Demystifying Women Empowerment

by | Feb 20, 2022

On my arrival in Khandar, the tehsil in Sawai Madhopur district of Rajasthan where I am currently working with Udyogini, the first thing I noticed was motorbikes. They were everywhere. I did not see a Moped or non-gear scooters. Only after two days did I see an Activa, being driven by a man. I pondered on this observation and asked the reason, to which the response I got was “kyunki idhar aurat toh gaadi chalate hi nahi hain”.

This isn’t a question about who rides which kind of vehicle. The focus is on the larger point as to how come it is so rare to see a woman riding a two-wheeler in this region. Can we associate the act with empowerment? If you ask me, I think yes. It is closely related with one’s mobility.

Udyogini largely focuses on women empowerment by creating women entrepreneurs and working with them on their livelihood enhancement. A few years back, the organization worked with a woman who would ride a two-wheeler to market the produce she grew on her farm. Though this seems regular, here it was a sight of amusement for people around. It is said that the men in the market would look at her in shock and wonder what is a woman doing here. Wouldn’t it be better if this becomes a regular sight in all the areas? Shouldn’t it be normalised to have women travelling on their own and performing economic activities independently.

It is needed because a woman’s identity has to be delineated from just being somebody’s wife or daughter, and rather, to be known on her own. This will give her a sense of independence, individuality and would also instil confidence in her.

Now, let us look at the usage of mobile phones in the region. Only a few women own mobile phones in the villages. It is a reality here that the girls are neither given phones nor are they allowed to buy one for themselves before getting married. Then be it a smartphone or a simple keypad phone. After marriage, the decision depends on the affordability and mindset of the men (husband, brother-in-law, father-in-law) in the house. It got interesting when I ventured into asking why they don’t have a phone.

They said that since they do not have adequate education, they cannot use smartphones and hence, are not given a phone. But this isn’t true as most young girls and women know how to use it. Or they can learn.

The men say that it’s all about “Maryada” They believe that girls should not be given phones before marriage because, “The system in villages, unlike in cities, is different. If a girl speaks for long hours on phone, what would other people think. They cannot be allowed to use the device so casually as they would get spoilt. During their free time, they would use it for “wrong purposes” or “galat istemal“”.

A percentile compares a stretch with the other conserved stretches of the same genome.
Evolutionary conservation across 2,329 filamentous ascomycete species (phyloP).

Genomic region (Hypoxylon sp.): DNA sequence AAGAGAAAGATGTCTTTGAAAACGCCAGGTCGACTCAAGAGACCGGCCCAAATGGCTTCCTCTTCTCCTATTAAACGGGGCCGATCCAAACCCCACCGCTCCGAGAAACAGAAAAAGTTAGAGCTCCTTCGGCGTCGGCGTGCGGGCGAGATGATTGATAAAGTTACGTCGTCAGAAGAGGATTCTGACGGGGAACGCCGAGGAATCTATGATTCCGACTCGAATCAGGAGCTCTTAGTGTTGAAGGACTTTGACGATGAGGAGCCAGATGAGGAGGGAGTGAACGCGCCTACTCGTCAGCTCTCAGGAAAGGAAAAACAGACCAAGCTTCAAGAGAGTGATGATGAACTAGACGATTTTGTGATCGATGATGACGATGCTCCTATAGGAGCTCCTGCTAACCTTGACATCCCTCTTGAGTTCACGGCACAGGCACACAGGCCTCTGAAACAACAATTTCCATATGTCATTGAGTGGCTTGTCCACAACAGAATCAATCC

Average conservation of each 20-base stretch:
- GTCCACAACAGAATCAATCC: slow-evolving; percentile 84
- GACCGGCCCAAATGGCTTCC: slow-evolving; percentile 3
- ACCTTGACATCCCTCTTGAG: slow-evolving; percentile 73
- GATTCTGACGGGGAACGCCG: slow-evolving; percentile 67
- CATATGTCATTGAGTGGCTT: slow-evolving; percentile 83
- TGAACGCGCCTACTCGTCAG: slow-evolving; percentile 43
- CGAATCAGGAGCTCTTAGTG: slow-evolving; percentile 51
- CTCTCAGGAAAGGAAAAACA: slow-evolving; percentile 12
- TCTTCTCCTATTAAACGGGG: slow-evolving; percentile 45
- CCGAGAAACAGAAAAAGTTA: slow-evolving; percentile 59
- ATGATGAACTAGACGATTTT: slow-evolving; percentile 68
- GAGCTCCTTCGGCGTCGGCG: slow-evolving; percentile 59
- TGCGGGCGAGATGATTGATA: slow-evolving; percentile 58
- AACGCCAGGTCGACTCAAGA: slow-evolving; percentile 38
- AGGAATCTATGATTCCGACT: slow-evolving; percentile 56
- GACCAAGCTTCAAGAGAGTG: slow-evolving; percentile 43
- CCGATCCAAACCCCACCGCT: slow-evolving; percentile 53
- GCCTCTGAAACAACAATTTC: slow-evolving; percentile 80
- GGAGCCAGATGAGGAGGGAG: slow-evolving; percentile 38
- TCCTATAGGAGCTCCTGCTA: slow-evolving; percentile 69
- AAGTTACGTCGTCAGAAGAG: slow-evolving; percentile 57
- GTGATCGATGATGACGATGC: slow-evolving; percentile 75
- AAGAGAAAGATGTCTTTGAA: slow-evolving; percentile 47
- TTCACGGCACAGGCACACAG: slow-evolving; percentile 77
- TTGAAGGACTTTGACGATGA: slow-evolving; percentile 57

Many women I spoke with, are aware of these opinions. However, they are the ones who are outspoken and have some kind of exposure to the outside world. They are many others, who even I would take time to reach.

One possible way a woman gets to own a mobile phone before marriage is if she starts working and hence, mobile becomes a need. For example, one girl works as an E-Mitra, to provide online delivery of various government services. Consider a situation where a boy or a girl is sent (deliberate use of word ‘sent’ because she doesn’t have the agency to make this choice by herself) to study away from home, which again is a rare occurrence in these villages. In such cases also, only the boys are given a phone.

A woman writing about the problems she faces in her village

I was conducting Participatory Rural Appraisal (PRA) in one of our villages where I asked women to list out their issues. Though I did not want to interfere in their listing, as a facilitator, I pointed out some of the challenges I had observed, to ask if they also see them as challenges.

Most houses do not have a bathroom or a toilet facility. Women had to take bath in the open and walk some distance for their morning routine. They step out as early as 4 AM, much before men. Yet, they never mentioned these as their issues because they have accepted this as a part of their life. One of them told me, “Bathroom toh chahiye lekin ab kya kare?”. The bathroom in her house had been converted into a storeroom. Taking a dump whenever one wants is a privilege many women don’t have.

Most women or girls have never stepped out of the Sawai Madhopur region. Most men too, have not gone beyond a radius of 100-150 kilometres and hence, have low exposure to the outside world. This could also be one of the reasons for their limited awareness and knowledge.

From what I’ve understood, choice and agency are the two most important aspects of empowerment. We, at Udyogini, have formed a women-led and women-owned Farmer Producer Company (FPC) here. They are the shareholders and decision-makers in it. Should the profits be given as dividends or should they be invested back into the company is a choice they make.

A male labourer had to be employed for a particular role. We ensured that his interview and the decision to select or reject him was taken by the president and other female members of the Company. In a few years, the goal is to ensure that the FPC runs independently irrespective of the involvement of Udyogini.

Empowerment does not have to be these all encompassing large achievements that are breakthrough or extraordinary. It can be the smallest of small things, as simple as riding a two-wheeler or having the freedom to own a mobile phone or a private space to take bath or a choice to make one’s own decisions.

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